Which Dairy Milk Alternatives are Great and How Healthy are they?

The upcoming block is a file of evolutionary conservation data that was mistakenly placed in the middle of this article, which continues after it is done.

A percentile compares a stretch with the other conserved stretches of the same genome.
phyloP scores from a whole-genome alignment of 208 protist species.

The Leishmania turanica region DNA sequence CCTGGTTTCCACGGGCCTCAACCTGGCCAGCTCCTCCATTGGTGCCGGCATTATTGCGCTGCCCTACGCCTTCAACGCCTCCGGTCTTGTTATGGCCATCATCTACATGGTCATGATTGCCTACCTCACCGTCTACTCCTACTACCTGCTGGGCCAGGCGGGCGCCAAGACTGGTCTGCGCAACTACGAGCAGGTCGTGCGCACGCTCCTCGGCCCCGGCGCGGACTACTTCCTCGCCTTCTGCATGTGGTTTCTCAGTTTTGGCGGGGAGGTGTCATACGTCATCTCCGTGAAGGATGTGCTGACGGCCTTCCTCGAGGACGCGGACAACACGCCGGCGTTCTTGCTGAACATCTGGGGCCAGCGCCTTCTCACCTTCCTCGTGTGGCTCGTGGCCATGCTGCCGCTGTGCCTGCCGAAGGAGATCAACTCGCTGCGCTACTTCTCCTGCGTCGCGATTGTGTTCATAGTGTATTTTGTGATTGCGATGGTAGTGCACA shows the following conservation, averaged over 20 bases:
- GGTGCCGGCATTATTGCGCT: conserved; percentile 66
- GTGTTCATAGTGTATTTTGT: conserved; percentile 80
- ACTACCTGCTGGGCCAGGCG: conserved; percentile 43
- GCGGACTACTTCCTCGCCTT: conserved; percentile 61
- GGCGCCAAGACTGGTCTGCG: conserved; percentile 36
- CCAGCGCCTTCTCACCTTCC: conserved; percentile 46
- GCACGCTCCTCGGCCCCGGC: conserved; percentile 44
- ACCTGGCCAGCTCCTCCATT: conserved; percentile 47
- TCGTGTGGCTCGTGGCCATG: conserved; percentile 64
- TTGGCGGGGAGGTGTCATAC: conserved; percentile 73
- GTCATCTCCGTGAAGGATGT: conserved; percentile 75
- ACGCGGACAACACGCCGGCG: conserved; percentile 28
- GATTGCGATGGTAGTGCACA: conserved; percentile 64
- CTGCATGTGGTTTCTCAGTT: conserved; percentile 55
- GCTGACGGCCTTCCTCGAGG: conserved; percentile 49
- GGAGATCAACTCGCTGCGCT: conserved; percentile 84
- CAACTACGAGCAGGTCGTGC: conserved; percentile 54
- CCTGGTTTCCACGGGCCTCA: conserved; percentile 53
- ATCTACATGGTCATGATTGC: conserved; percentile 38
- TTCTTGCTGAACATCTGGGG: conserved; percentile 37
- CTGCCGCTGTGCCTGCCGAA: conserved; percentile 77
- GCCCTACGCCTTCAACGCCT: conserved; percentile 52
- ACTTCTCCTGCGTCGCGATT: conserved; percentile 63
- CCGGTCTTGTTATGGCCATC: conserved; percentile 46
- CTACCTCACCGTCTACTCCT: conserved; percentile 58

Today I had chance to sit and relax underneath this amazing Oaktree after a walk and my daughter sleeping. Whilst looking around and observing the nature and world around me, I found tons of acorns on the tree and lying on the floor around me. I had this thought – if acorns were edible, I´m sure we’d produce ‘milk’ and butter of it like almond/peanut/cashew milk/butter. Now the story before – I went to the farm and bought some local cow milk and buttermilk and also I took a look into the stalling trying to find the farmer. I found myself in the farm while the cows where being milked by machines. This is a full automatic process nowadays. The cow is in a small box while being milked. Behind other cows waiting. Somehow I found the fact that it is mothers milk weird and the fact that their own babies weren’t allowed to have their milk even weirder. No farmer was there at this moment. Maybe that´s why I thought of acorn milk today. I like the taste of ‘milk’ alternatives every now and then. I tried many of them and like some more than others. HOW HEALTHY ARE THEY? However today I did research on the process behind and learned that there are quite some differences between the offers but all have one in common – if you can, better DO IT YOURSELF! Why? Because its way heathier! Are they suitable for the yogic diet? From a Yogic Nutrition point of view, processed food and drinks are highly TAMASIC in their quality. It means if overly consumed, they increase heaviness, dullness and other negative qualities within our system. These energies can be very subtle, however the more sensitive one becomes, the more one can feel the difference. Processed food contains much less pranic energy than freshly produced (PRANA is vital life force energy). In yoga we want to store as much Prana as possible in our system, therefore it is contra productive to consume a lot of processed food/drinks. Packed almond/oat/soy/hemp/rice milk are processed foods and therefore do not contain the original amount of nutrients anymore. They are pasteurised to be longer lasting. Often additives are added to the product to make it of higher value and more suitable for vegans (calcium/ B12,..). The DIY version is way healthier – and really easy to make! It is free of additives and full of PRANA which turns it into a wonderful SATVIC beverage. (Satva is the quality we want to increase in our diet in order to live a healthy life and to have great support on our Yoga journey.) You can even create new tastes and experiment (By adding dates or other things for example). But what about the sustainability of those milks in combination with nutrients? 1) oat: very economical , can be produced locally in many places, easy to make at home, very powerful and healthy drink to enjoy every now and then. 2) hemp: also very economical, the plant is very resistant and grows also locally in many places. The milk can be easily homemade of peeled hempseeds. High nutrient density. 3) Rice: can be also homemade. Economical depending on the rice you buy. Nutrient wise not so great, it contains more natural sugar but not much else. Neither good nor bad for health. 4) Almond: Last and least great! Not economical except you live close by almonds fields (mostly imported from California). Almond trees need lots of water but grow in very dry climate zones. Non organic almond farms have been on target since a while for killing tons of bees through their pesticides. The milk itself can be easily made at home and has quite nutrients but very low calories due to the low fat content of the almonds. I did not research yet about soy and cashew milk but can imagine that cashew too of course has to be imported, soy can be produced locally nowadays. Try to produce your own “milk” by using your local source of oats/almonds/soy/rice, in general Ayurveda recommends to eat local and seasonal products as much as you can. This article was written by Carolin Dutt, Yoga Teacher at Pratham Yoga (specialized in Prenatal Yoga and Yogic Nutrition). Pratham Yoga does not take any responsibility for the content of the blog post; we do not give any medical advice, only our aim is to make the ancient knowledge of Yog and Ayurveda available for a bigger group of people. Learn more about YOGa Asana, Pranayam, Meditation, Philosophy, Nutrition, Anatomy, Cleansing, and much more at Pratham YOGA Teacher Training Course in INDIA, Rishikesh
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